IDF accuses Shin Bet of hiding information in Hebron dispute
The Shin Bet security service knew four months before the settler occupation of Hebron's "Machpela House" that they had bought the home, but never informed the IDF, an army Central Command senior officer charged yesterday.
"If we had known, it could have helped us a great deal," said the Central Command officer. "The Hebron area is very sensitive; it's not a good place to be surprised."
Neither the IDF Spokesman nor the Shin Bet would comment.
At the end of last month, seven families from Hebron's Jewish community entered the house in the middle of the night, taking the IDF by surprise. By the time forces were summoned, the house was occupied.
Purchasing the house took considerable time and was already in progress as early in October 2010. To avoid raising suspicions that the purchase was being made by a front man for settlers, the agent who purchased the house on the settlers held it for a few months before transferring ownership to them. Afterward, officers in the Judea Regional Brigade were furious at the settlers for buying and occupying the house behind their backs. Now, the army source said, it appears the settlers were not the only ones keeping something from them.
At a Tuesday meeting of Likud ministers, Education Minister Gideon Sa'ar and Cabinet Secretary Zvi Hauser were critical of how long it was taking the Civil Administration to check the purchase documents. Many politicians who support the settlers' takeover of the house and vehemently opposed their evacuation have been grumbling that the Civil Administration is taking its time with the documents because of the political agenda of Defense Minister Ehud Barak, who ordered the evacuation.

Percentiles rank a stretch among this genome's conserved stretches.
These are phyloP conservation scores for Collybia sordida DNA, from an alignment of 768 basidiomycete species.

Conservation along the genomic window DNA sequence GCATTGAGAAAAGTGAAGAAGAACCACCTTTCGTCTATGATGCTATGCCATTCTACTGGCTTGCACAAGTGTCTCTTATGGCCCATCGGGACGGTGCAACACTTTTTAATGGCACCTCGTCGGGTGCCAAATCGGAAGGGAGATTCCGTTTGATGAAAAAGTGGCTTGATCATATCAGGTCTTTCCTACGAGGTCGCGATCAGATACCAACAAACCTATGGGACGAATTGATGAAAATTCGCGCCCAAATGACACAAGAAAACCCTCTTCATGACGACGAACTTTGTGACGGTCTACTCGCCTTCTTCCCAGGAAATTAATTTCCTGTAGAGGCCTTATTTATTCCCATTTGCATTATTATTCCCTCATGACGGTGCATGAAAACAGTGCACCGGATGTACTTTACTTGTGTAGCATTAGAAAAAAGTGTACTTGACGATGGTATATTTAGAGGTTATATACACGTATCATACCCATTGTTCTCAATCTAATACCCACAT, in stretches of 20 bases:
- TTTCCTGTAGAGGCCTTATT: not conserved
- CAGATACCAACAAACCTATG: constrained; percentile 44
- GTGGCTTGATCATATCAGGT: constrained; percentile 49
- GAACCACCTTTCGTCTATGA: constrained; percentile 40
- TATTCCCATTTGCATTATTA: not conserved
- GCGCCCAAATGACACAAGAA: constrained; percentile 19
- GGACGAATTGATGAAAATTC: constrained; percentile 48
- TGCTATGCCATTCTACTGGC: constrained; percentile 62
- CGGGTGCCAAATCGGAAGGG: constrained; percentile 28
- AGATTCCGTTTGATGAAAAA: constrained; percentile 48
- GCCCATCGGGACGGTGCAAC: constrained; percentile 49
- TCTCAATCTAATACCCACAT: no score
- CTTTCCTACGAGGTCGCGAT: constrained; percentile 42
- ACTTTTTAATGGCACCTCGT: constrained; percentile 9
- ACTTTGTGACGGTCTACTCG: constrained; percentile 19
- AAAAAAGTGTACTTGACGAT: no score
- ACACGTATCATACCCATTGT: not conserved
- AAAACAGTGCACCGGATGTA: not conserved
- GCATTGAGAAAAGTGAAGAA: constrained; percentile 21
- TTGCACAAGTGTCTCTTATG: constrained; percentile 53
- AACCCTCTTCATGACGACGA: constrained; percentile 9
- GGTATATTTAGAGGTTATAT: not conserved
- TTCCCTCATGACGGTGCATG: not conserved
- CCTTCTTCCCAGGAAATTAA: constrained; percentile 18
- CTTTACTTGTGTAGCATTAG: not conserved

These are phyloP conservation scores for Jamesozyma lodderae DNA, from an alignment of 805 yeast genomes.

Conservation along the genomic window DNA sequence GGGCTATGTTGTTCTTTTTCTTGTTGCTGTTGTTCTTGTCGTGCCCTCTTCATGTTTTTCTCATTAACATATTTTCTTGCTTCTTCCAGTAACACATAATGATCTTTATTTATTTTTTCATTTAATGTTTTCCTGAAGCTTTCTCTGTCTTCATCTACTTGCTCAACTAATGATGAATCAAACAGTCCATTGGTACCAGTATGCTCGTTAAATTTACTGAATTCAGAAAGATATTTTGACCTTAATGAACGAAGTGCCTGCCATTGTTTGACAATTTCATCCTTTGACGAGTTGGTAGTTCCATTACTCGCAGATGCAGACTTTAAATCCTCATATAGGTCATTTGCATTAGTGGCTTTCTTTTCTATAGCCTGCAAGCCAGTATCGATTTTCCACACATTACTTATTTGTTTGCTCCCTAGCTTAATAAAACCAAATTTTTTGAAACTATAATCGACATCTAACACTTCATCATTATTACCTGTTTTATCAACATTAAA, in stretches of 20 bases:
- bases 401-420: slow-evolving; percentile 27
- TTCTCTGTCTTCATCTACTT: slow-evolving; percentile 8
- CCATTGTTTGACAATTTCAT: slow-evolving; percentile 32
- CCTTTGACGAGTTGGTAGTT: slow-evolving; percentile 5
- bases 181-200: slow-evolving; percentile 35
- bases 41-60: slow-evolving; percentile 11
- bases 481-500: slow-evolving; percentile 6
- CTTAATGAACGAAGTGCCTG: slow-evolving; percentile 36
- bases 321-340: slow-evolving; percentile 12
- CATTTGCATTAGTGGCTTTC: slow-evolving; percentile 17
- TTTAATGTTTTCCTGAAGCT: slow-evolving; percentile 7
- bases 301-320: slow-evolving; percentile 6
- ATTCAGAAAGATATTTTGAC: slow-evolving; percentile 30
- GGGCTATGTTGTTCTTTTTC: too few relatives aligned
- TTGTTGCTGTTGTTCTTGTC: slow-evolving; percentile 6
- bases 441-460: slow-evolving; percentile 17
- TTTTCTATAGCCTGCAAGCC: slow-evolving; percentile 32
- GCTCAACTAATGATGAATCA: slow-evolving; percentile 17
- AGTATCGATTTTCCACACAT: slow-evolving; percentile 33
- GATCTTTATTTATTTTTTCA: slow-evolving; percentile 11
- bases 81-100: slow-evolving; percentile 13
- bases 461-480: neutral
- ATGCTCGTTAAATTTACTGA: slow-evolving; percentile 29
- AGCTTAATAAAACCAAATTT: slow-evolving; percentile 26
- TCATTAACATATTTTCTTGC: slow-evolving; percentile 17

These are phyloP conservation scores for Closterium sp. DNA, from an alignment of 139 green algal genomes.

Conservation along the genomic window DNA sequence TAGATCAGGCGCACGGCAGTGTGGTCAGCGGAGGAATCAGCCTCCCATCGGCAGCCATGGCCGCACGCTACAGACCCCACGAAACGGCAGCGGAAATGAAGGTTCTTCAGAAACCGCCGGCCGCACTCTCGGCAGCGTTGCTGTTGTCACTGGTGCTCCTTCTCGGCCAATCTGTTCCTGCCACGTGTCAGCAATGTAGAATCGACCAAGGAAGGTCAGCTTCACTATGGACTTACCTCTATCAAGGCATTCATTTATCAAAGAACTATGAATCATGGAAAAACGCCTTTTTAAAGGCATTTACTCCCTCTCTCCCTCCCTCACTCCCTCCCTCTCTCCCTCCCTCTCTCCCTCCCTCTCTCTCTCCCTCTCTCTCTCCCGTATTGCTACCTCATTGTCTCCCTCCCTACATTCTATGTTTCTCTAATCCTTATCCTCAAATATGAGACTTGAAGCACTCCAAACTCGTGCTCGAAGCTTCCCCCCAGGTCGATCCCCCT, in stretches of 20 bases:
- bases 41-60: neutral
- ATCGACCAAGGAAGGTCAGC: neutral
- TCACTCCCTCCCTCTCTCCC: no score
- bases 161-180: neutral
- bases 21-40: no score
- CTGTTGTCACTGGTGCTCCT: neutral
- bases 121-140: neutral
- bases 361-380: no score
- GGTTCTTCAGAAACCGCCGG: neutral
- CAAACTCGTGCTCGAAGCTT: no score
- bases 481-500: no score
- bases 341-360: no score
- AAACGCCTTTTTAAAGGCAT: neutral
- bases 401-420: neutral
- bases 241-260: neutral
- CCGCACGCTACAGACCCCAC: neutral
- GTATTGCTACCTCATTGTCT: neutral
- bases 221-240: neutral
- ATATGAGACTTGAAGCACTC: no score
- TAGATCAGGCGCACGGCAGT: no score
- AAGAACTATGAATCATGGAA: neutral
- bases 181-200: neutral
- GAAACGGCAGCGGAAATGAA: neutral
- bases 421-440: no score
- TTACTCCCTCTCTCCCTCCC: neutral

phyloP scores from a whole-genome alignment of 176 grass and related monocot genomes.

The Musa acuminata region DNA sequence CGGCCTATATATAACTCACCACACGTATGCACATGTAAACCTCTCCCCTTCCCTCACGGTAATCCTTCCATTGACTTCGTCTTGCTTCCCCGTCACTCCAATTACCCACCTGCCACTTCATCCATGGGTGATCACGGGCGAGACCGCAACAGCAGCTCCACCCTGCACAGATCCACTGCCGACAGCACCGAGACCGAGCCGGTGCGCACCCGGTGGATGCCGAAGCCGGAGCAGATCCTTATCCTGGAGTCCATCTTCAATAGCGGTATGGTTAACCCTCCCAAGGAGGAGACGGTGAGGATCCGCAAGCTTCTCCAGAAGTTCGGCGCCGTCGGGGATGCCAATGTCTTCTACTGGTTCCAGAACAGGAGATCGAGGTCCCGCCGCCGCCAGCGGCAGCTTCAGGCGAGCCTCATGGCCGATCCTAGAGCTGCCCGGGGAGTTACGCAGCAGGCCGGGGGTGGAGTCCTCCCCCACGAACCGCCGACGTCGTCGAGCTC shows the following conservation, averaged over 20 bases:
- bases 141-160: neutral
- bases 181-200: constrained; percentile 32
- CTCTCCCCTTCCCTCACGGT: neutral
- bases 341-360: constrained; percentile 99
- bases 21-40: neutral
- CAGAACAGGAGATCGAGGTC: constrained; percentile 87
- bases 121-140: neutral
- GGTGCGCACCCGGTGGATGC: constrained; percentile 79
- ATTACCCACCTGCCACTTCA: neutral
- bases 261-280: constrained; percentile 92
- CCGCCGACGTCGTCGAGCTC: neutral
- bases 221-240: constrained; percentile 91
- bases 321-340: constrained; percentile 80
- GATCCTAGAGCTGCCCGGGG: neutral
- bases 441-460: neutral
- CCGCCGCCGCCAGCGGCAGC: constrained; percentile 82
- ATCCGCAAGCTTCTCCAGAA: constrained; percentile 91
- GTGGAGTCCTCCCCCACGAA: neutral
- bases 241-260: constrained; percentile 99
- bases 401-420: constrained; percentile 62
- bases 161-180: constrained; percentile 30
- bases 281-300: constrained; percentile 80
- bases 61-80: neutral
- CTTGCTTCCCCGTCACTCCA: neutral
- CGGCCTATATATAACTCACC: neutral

Likud MK Yariv Levin this week visited the house, which was sealed by military order, after he and his settler hosts got the army's permission to enter. More politicians are expected to visit the house in coming days and demand that the review of the documents be completed and, if the papers prove to be authentic, that the settlers be allowed to return.
Life is not quiet in the Beit El area, either, with the government supposed to demolish five residential buildings on the town's Ulpana Hill within 10 days. Transport Minister Yisrael Katz is expected to visit the area this morning, and on Sunday a rally is scheduled there expected to attract thousands of Likud members, as well as party MKs and ministers.
Prime Minister Benjamin Netanyahu is expected to convene a small group of ministers today to discuss how to solve the dilemma and please both the High Court of Justice and Likud ministers at the same time.
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